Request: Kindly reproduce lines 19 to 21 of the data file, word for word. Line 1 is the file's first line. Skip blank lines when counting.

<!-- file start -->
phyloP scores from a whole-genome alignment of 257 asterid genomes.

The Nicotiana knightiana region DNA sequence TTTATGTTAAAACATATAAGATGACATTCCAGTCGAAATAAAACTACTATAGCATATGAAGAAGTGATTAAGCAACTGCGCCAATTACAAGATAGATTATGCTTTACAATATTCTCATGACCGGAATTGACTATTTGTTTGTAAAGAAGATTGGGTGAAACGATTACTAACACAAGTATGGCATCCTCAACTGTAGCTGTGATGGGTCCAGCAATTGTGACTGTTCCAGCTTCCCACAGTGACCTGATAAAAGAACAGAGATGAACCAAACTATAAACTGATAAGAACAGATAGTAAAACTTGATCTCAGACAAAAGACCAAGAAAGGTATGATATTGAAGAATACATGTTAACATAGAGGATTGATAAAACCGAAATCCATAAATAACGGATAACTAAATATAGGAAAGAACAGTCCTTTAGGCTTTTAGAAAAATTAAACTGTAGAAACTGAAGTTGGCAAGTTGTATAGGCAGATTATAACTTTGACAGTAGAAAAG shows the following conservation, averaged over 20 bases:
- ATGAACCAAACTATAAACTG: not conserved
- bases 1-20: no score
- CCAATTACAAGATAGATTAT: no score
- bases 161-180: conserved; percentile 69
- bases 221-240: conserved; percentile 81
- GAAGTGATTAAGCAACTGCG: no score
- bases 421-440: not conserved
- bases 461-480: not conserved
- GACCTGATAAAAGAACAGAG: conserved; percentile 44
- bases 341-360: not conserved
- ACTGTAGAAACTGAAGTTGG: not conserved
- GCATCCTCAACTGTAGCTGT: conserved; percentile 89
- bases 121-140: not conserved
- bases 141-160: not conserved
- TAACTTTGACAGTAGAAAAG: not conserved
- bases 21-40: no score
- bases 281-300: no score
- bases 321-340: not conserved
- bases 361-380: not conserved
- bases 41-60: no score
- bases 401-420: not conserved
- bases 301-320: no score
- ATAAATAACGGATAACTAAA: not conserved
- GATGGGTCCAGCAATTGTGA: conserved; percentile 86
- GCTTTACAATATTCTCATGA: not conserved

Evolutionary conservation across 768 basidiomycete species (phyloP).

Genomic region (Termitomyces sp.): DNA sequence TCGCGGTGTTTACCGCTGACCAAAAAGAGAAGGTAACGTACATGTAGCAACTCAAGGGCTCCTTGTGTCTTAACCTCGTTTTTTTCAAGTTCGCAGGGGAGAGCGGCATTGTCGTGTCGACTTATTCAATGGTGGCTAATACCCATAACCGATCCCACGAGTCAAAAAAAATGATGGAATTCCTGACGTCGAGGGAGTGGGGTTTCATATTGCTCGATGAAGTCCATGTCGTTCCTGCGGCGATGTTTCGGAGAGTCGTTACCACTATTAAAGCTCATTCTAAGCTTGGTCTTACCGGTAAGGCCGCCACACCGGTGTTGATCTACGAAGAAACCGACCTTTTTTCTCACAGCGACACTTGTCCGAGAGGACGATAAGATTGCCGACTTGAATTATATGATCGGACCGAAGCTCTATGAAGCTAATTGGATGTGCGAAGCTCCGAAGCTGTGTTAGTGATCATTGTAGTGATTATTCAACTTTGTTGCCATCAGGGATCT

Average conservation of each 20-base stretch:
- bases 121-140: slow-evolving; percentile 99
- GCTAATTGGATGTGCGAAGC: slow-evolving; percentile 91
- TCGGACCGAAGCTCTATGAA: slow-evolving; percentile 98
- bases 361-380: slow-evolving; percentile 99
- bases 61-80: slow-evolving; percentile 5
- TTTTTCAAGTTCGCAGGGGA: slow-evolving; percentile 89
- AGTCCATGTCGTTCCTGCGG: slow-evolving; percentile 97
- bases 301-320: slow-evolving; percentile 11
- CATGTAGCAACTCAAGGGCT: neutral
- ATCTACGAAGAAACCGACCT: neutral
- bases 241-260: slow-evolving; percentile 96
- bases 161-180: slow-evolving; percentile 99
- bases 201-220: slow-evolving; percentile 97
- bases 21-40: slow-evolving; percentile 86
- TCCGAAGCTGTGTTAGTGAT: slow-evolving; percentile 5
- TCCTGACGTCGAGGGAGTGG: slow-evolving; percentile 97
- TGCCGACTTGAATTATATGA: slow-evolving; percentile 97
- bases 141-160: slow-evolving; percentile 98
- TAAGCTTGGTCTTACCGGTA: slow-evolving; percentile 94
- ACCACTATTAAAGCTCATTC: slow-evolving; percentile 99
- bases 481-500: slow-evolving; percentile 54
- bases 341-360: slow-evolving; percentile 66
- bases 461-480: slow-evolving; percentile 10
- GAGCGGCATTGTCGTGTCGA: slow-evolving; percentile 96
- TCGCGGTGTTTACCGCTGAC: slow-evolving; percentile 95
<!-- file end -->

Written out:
- bases 281-300: no score
- bases 321-340: not conserved
- bases 361-380: not conserved